Nice Mon dishes up generous portions of Jamaican and Chinese cuisine (Fay Say Yap used to operate Peking Express in Broward before she opened this place with her son). We weren't too intrigued by the standardized chop suey and chow mein fare, though, so we stuck to Jamaican. An excellent executive decision. A flaky beef patty was an empanada-shape half-moon filled with fragrant chopped meat in a spicy brown sauce. One of the best beef patties I've had in Miami. The pastry is made on the premises; Nice Mon is also a terrific Jamaican bakery. Other offerings include lobster patties, Jamaican hard dough bread, coco bread, banana bread, plantain tarts, and gizzarda, or coconut tarts.
Curried chicken was practically a whole small hen, cut up in pieces and stewed in a traditional yellow curry. The poultry was highly flavored, moist and falling off the bone, a filling dish especially when accompanied by rice and peas (actually red kidney beans). We thought the curry could have used a touch of salt but were deliriously happy with the extravagant punch of chili peppers.
Jerk pork was so fiery that it made us hallucinate. Coated in peppery spices and then layered with a brown sauce, the nuggets of pork were incredibly addicting. Sweat-breaking stuff, yet you can't leave it alone. Bland rice and peas was a necessary balance. Our only quibble was with the quality of the pork, a little too fatty and gristled.
The house special, escovitched fish, was a takeoff on the Latin escabeche. Small, medium, or large snapper were deep-fried whole, then doused with a sauce of vinegar, onion, and Scotch bonnet chilies. The play of flavors was marvelous, sweet-fleshed fresh snapper flaking into the buttery, piquant condiment. The fish was served with four slices of Jamaican hard dough, that wonderfully soft, dense white bread that's a must for sopping up sauces.
Despite large quantities of food, a condensed bread pudding dotted with raisins, displayed on the counter, was too tempting to pass up. We also polished off a potent chocolate rum cake. Fast food and philosophy, Nice Mon serves up worthy courses all at once.
To judge by its name alone, ten-month-old La Cascade Restaurant sounds a bit too uptown for dive status. But we decided to give it the benefit of the doubt after phoning for the hours and deciphering the accent on the other end of the line. Owner Maiyse Laguerre and manager Daniel Longchamps are Haitian, not French.
La Cascade is on scenic Biscayne Boulevard, specifically that section under construction that borders Miami Shores. Local businesses include Checkers Check Cashing, the Pussycat Theater, a Big Daddy's liquor store, and, to risk a euphemism, a brisk street trade. Sandwiched in a strip mall, the restaurant's elegantly stenciled name is highlighted by the bars on the front window. Parking is tight.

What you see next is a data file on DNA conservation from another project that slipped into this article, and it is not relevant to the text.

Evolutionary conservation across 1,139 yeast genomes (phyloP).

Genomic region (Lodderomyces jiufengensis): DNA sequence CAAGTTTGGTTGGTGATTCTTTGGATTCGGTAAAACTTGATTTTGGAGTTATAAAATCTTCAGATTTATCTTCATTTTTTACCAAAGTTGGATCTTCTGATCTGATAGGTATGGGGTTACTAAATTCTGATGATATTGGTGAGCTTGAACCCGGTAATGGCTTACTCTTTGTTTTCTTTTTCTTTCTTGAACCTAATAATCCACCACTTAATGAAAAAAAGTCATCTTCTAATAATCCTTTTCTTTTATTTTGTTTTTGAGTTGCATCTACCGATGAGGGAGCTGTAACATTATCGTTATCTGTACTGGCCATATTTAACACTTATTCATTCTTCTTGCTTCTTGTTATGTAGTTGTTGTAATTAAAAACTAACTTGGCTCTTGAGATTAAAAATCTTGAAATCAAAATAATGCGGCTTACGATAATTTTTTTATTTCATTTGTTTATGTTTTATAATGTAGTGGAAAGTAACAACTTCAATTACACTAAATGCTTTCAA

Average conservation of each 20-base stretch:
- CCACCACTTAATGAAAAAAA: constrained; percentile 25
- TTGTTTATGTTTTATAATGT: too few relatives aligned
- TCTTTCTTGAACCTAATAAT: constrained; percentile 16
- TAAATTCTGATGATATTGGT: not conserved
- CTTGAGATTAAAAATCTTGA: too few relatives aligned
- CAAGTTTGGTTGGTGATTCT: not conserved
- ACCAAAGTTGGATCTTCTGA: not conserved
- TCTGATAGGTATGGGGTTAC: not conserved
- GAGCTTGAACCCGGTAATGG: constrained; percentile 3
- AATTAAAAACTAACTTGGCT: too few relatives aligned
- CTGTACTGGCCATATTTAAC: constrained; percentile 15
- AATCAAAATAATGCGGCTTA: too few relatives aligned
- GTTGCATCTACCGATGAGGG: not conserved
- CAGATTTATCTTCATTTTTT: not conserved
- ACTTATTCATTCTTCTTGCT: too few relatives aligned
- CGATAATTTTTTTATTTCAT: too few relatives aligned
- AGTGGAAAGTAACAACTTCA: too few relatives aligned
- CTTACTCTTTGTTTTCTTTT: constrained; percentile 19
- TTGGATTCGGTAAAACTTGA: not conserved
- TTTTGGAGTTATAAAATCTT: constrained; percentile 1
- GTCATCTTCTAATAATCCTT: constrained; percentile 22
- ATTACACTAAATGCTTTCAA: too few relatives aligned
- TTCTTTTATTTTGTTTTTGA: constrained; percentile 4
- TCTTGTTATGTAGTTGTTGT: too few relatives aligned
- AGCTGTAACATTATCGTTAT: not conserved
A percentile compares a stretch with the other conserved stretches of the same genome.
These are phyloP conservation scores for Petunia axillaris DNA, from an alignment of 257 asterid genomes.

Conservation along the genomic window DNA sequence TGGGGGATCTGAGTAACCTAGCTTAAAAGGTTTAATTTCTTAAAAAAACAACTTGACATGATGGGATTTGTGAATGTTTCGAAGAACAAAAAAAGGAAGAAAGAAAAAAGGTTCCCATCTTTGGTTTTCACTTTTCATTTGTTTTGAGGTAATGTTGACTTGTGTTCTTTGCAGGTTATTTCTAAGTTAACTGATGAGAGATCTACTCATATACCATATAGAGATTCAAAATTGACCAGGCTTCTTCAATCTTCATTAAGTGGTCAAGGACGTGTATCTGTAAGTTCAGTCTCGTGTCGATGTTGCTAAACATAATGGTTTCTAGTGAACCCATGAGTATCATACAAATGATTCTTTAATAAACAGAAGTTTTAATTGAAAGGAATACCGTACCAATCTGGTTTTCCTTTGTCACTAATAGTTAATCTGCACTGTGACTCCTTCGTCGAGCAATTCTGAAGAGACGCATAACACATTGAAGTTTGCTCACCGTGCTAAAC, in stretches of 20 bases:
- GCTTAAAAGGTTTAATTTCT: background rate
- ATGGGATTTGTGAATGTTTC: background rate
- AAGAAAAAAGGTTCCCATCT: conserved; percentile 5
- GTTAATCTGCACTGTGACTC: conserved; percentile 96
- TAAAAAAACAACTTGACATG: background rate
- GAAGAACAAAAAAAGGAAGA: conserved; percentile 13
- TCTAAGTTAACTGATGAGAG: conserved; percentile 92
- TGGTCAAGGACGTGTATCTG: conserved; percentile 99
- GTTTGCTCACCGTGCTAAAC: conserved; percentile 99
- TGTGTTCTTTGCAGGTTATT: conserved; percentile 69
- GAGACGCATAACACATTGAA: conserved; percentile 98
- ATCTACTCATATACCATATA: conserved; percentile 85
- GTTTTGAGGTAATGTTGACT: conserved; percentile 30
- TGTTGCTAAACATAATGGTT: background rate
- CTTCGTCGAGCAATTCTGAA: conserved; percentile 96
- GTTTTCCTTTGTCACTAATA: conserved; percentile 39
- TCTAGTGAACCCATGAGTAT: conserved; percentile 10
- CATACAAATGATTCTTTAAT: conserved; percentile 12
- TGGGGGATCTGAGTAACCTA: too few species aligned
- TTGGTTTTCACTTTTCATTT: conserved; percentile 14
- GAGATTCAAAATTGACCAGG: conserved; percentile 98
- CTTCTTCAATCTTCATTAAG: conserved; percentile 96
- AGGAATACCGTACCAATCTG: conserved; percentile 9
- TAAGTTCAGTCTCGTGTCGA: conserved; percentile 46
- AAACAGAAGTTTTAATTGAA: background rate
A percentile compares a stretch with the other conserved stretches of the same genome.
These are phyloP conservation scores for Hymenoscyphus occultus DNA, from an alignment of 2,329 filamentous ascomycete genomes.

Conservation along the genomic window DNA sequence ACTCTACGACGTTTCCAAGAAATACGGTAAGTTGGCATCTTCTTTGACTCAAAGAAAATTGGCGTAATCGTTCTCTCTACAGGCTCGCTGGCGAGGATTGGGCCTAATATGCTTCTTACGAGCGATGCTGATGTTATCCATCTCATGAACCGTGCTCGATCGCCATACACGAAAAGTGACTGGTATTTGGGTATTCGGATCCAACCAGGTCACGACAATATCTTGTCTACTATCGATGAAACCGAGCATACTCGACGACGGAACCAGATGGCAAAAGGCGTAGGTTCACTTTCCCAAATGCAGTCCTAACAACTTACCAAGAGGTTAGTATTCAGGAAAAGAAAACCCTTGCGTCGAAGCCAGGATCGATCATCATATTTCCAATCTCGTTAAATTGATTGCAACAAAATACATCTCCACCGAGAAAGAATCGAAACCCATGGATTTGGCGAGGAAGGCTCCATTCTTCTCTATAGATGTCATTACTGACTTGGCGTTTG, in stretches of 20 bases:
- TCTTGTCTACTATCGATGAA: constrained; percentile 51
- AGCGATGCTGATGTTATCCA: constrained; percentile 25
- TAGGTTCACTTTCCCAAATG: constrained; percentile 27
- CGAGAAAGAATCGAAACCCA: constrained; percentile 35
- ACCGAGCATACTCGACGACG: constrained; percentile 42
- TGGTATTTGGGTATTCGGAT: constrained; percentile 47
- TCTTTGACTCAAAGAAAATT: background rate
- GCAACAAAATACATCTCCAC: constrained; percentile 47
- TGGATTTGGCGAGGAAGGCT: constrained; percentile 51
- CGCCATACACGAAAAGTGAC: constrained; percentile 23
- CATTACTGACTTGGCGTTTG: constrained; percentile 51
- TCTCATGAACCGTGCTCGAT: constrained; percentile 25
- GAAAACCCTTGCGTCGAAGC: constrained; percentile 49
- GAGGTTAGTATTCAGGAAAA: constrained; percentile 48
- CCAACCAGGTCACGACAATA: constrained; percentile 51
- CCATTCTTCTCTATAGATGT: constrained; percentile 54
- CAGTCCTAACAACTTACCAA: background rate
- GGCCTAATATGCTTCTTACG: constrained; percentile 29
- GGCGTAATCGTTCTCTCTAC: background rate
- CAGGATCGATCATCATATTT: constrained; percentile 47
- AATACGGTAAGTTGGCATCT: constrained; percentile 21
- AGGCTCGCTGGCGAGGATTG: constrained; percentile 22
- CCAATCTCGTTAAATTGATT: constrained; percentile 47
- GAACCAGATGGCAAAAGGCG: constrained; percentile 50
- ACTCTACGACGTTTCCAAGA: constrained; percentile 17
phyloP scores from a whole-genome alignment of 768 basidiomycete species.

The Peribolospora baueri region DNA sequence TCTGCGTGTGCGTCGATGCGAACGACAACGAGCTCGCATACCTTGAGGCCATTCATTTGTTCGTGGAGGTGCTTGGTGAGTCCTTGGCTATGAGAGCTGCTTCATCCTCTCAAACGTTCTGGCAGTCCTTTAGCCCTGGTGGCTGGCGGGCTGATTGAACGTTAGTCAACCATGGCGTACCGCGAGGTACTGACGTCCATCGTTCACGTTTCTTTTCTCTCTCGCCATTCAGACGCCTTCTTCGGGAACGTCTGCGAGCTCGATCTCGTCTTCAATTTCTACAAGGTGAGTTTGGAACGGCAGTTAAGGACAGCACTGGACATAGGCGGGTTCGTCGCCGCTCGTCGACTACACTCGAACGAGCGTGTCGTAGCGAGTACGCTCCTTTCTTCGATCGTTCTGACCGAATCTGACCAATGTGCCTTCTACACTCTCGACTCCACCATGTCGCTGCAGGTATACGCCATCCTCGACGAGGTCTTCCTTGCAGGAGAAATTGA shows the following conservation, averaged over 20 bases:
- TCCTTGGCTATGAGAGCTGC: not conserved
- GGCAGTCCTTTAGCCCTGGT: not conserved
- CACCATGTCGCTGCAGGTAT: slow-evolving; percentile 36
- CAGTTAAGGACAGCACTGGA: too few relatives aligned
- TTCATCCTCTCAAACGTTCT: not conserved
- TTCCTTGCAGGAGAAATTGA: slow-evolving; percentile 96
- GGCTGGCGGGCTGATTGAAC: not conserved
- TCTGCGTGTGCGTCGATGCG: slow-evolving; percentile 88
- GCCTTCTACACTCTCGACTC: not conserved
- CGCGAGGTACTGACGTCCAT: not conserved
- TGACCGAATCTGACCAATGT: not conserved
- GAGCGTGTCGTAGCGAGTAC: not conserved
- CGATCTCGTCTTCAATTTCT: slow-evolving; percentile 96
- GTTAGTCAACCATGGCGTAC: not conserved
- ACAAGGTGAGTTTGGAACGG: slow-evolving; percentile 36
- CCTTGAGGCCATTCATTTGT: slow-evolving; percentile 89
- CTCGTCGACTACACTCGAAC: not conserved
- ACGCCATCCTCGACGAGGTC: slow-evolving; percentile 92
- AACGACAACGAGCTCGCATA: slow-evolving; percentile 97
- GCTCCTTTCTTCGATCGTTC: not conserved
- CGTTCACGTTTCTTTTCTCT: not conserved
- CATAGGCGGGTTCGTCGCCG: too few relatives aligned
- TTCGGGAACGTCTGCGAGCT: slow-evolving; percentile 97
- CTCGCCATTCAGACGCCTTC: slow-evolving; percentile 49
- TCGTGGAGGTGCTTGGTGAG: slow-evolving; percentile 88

With about twenty seats, La Cascade is more ornate than most dives, albeit with a homemade feel. On one side, blond wood-paneled walls are hung with souvenir plates and religious paintings. On the other, a mural of a seascape includes a mermaid and her all-important comb. A fishing net dotted with fake lobsters and crabs stretches above, while potted palms and a border of faux flowers greet diners at the entrance. Some low booth-style seating is available, cushions done in brocade gold and green.
The menu is a small erasable board, scrawled on with a magic marker. We were initially alarmed by La Cascade's white tablecloths and blue napkins, but were ultimately reassured by the lived-in look of the linens. Ditto the centerpieces of roses and carnations, which were wilting nicely, and the (real china) plates, which proved to be mismatched.
The restaurant came through with sweet service of the bumbling kind. Napkins were brought three-quarters of the way into the meal, dirty soda cans were wiped off at the table before being flicked open and poured. Most of the staff sat in the booths, swapping swigs from a bottle of brandy and chaining cigarettes. But they were very concerned about us, periodically leaning over and asking after our meal. We felt like part of the family, especially after a few beers. (No Red Stripe here either, but a modest number of familiar domestic and imported brands of beer are stocked.)
Selection was pretty limited the night we dined -- a choice of about four dishes -- but the homestyle Haitian fare was hot stuff. We started with the only appetizer available, a thrown-together salad comprising some slightly old iceberg, a few pickled beets, slices of canned carrots, and white onions. Unappealing as it sounds, the combination was plumped up to acceptability by a tangy vinaigrette, and by the server's offer of a refill when we were finished.
Main courses improved the meal drastically. Tasso, a heap of spiced, deep-fried goat garnished with rings of raw white onion, was fabulous. Like Cuban vaca frita, the meat was appropriately stringy, lean, and mild, its exterior crunch and bite belying soft-heartedness. Lambi (stewed conch) sets an example for every restaurant in Miami. This piled-high dish was terrific, medium spicy, the flawlessly tender conch covered in a brothy sauteed onion sauce. Two fried plantain disks accompanied both entrees, as did a stellar version of white rice and red beans, topped with a red bean gravy.
Dessert wasn't offered, nor was it visible. But a fresh pot of espresso was brewed for us on the house, a great way to counteract the somnolence good Haitian food brings on.
My clothes still don't fit, of course -- dives aren't exactly the best places to diet. And my refrigerator is still packed with leftovers, only this time it's jerk pork and curried chicken. But whether it's due to atmospheric effect or chili peppers, I do feel recharged, ready for the return from hot to haute.